The term "Objets d′art" can be a synonym, a popularized version for interior design commerce, or a vulgarism of pretension. This article is concerned with the "work of art" term and concept as used in and applied to the Visual arts, although other fields such as aural-music and written word-literature have similar issues and philosophies.
A work of art in the visual arts is a physical two or three dimensional object that is professionally determined or popularly considered to fulfill a primarily independent aesthetic function. A singular art object is often seen in the context of a larger Art movement or artistic era, such as: a genre, aesthetic convention, culture, or regional-national distinction.  It can also be seen as an item within an artist's "body of work" or oeuvre. The term is commonly used by: museum and cultural heritage curators, the interested public, the art patron-private art collector community, and art galleries. 
Physical objects that document immaterial or conceptual art works, but do not conform to artistic conventions can be redefined and reclassified as art objects. Some Dada and Neo-Dada conceptual and readymade works have received later inclusion. Also some architectural renderings and models of unbuilt projects, such as by Vitruvius, Leonardo da Vinci, Frank Lloyd Wright, and Frank Gehry - are other examples.
The products of environmental design, depending on intention and execution, can be "works of art" and include: Land art, Site-specific art, Architecture, Gardens, Landscape architecture, Installation art, Rock art, and Megalithic monuments.
Marcel Duchamp critiqued the idea that the objet d’art should be a unique product of an artist's labour, representational of their technical skill and/or artistic caprice.  Theorists have argued that objects and people do not have a constant meaning, but their meanings are fashioned by humans in the context of their culture, as they have the ability to make things mean or signify something. 
Artist Michael Craig-Martin, creator of An Oak Tree, said of his work - "It's not a symbol. I have changed the physical substance of the glass of water into that of an oak tree. I didn't change its appearance. The actual oak tree is physically present, but in the form of a glass of water."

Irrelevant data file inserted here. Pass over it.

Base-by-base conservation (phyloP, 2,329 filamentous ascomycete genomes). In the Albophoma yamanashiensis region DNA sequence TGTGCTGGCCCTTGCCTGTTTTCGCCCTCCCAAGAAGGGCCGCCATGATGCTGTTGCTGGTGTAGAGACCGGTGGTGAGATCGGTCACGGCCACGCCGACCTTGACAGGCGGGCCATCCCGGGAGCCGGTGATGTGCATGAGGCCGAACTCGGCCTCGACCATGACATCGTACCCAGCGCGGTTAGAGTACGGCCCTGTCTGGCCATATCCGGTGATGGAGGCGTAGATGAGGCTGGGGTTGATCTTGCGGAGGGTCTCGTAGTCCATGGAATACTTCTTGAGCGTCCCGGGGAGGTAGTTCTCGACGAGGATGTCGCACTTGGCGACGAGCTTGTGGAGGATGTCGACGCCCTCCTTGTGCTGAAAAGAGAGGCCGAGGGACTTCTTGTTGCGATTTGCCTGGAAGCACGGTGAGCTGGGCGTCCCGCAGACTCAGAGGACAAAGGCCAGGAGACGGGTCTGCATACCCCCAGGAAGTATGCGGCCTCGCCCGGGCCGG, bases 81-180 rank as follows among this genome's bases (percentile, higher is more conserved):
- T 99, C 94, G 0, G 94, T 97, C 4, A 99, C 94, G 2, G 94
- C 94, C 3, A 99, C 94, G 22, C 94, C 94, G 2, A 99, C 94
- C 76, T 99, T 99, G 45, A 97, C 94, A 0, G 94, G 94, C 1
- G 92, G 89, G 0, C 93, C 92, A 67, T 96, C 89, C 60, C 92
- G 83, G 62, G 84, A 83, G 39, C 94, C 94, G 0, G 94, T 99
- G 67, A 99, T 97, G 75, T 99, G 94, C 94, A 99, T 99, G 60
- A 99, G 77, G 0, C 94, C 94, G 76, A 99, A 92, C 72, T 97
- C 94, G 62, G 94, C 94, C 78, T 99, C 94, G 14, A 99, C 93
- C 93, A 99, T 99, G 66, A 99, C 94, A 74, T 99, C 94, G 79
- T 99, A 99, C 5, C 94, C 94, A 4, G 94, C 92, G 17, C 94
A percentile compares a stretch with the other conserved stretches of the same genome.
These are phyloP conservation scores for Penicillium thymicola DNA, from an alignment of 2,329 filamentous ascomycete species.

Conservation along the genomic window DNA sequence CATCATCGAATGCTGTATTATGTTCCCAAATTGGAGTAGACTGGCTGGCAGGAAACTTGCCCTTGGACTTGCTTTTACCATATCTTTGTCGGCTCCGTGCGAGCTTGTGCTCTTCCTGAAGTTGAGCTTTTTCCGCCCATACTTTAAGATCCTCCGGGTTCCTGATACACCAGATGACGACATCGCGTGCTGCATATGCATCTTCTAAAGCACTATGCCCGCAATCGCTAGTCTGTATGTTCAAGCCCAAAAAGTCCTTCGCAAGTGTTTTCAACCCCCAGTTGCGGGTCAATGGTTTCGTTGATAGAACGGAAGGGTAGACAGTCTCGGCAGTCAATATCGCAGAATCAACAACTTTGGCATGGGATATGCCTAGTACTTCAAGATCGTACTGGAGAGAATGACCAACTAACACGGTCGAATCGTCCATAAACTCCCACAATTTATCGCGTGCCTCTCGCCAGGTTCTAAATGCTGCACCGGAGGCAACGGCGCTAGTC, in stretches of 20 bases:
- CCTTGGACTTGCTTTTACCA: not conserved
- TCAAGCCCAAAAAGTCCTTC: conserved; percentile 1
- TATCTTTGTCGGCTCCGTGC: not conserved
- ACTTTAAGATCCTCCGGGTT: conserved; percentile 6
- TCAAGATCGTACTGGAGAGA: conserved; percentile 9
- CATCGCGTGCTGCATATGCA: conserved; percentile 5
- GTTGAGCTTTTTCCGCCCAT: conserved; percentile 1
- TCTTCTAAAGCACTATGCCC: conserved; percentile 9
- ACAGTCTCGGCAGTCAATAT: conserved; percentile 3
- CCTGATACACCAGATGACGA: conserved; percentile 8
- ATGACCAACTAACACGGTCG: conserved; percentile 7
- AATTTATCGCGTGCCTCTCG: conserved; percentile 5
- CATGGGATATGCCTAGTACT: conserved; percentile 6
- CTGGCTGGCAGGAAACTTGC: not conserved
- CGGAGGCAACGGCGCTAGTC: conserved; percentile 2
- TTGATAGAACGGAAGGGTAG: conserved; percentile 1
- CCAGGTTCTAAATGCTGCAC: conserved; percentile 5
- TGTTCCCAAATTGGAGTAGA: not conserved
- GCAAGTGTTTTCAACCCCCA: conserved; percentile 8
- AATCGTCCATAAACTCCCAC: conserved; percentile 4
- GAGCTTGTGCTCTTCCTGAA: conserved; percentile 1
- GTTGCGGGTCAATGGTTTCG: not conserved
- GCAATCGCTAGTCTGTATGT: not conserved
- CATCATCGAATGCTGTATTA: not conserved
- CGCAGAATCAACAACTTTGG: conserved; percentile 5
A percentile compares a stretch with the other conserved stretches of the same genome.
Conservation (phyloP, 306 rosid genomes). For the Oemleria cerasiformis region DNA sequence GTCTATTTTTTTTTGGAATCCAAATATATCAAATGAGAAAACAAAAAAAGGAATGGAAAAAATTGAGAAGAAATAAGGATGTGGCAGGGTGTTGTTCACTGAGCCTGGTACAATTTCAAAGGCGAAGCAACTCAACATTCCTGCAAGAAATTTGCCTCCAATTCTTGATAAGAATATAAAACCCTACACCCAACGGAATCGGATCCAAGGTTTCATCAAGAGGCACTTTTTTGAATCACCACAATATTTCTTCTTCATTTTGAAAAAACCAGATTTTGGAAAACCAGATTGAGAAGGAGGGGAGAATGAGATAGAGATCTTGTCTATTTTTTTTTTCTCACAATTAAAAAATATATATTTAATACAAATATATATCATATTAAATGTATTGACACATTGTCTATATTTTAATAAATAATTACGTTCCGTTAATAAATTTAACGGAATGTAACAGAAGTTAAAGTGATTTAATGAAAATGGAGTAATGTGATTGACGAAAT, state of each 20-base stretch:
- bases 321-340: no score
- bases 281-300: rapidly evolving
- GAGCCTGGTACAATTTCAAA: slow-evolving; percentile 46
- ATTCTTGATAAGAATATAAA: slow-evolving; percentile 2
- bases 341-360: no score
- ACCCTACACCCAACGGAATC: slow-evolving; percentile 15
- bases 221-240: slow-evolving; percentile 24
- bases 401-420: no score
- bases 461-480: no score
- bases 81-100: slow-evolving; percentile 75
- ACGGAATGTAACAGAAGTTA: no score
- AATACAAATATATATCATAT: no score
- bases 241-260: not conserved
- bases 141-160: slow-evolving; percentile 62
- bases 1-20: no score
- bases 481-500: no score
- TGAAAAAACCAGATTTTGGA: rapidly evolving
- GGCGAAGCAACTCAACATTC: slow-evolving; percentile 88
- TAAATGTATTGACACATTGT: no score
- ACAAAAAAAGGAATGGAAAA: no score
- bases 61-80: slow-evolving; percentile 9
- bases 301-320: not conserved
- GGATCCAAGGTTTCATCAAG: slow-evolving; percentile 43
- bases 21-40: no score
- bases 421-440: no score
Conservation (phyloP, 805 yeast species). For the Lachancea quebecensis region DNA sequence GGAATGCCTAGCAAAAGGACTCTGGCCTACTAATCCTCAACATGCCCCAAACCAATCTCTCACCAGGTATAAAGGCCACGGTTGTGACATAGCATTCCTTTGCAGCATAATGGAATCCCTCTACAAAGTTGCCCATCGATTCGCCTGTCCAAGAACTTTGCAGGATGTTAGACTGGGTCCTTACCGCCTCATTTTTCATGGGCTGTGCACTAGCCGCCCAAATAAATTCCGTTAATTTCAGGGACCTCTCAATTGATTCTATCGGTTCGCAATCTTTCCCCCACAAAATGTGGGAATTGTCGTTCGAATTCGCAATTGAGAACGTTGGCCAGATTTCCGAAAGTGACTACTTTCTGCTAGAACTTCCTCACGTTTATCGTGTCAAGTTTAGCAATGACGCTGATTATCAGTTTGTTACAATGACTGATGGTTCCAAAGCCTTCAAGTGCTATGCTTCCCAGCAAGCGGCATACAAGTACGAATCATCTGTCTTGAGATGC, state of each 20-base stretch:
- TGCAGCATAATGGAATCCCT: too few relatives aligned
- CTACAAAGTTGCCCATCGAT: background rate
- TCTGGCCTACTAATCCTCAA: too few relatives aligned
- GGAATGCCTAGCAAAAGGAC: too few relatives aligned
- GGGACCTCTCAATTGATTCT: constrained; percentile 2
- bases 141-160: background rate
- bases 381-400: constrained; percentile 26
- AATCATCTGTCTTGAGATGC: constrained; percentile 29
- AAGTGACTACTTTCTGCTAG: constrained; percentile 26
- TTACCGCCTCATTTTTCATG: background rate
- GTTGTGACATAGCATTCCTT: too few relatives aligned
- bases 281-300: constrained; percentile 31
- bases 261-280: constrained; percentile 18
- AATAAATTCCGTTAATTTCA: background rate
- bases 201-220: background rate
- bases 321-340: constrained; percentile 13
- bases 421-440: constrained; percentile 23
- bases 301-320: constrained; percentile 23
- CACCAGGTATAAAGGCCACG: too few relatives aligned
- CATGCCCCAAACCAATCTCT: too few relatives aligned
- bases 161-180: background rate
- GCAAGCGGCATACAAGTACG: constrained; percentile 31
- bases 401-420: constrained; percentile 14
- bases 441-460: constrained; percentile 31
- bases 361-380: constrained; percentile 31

Some art theorists and writers have long made a distinction between the physical qualities of an art object and its identity-status as an artwork.  For example, a painting by Rembrandt has a physical existence as an "oil painting on canvas" that is separate from its identity as a masterpiece "work of art" or the artist's Magnum opus.  Many works of art are initially denied "museum quality" or artistic merit, and later become accepted and valued in museum and private collections. Works by the Impressionists and non-representational Abstract artists are examples. Some, such as the "Readymades" of Marcel Duchamp including his infamous urinal "Fountain'", are later reproduced as "museum quality replicas".
There is an indefinite distinction, for current or historical aesthetic items: between "fine art" objects made by "artists"; and folk art, craft-work, or "applied art" objects made by "first, second, or third-world" designers, artisans and craftspeople. Contemporary and archeological Indigenous art, industrial design items in limited or mass production, and places created by environmental designers and cultural landscapes, are some examples. The term has been consistently available for debate, reconsideration, and redefinition.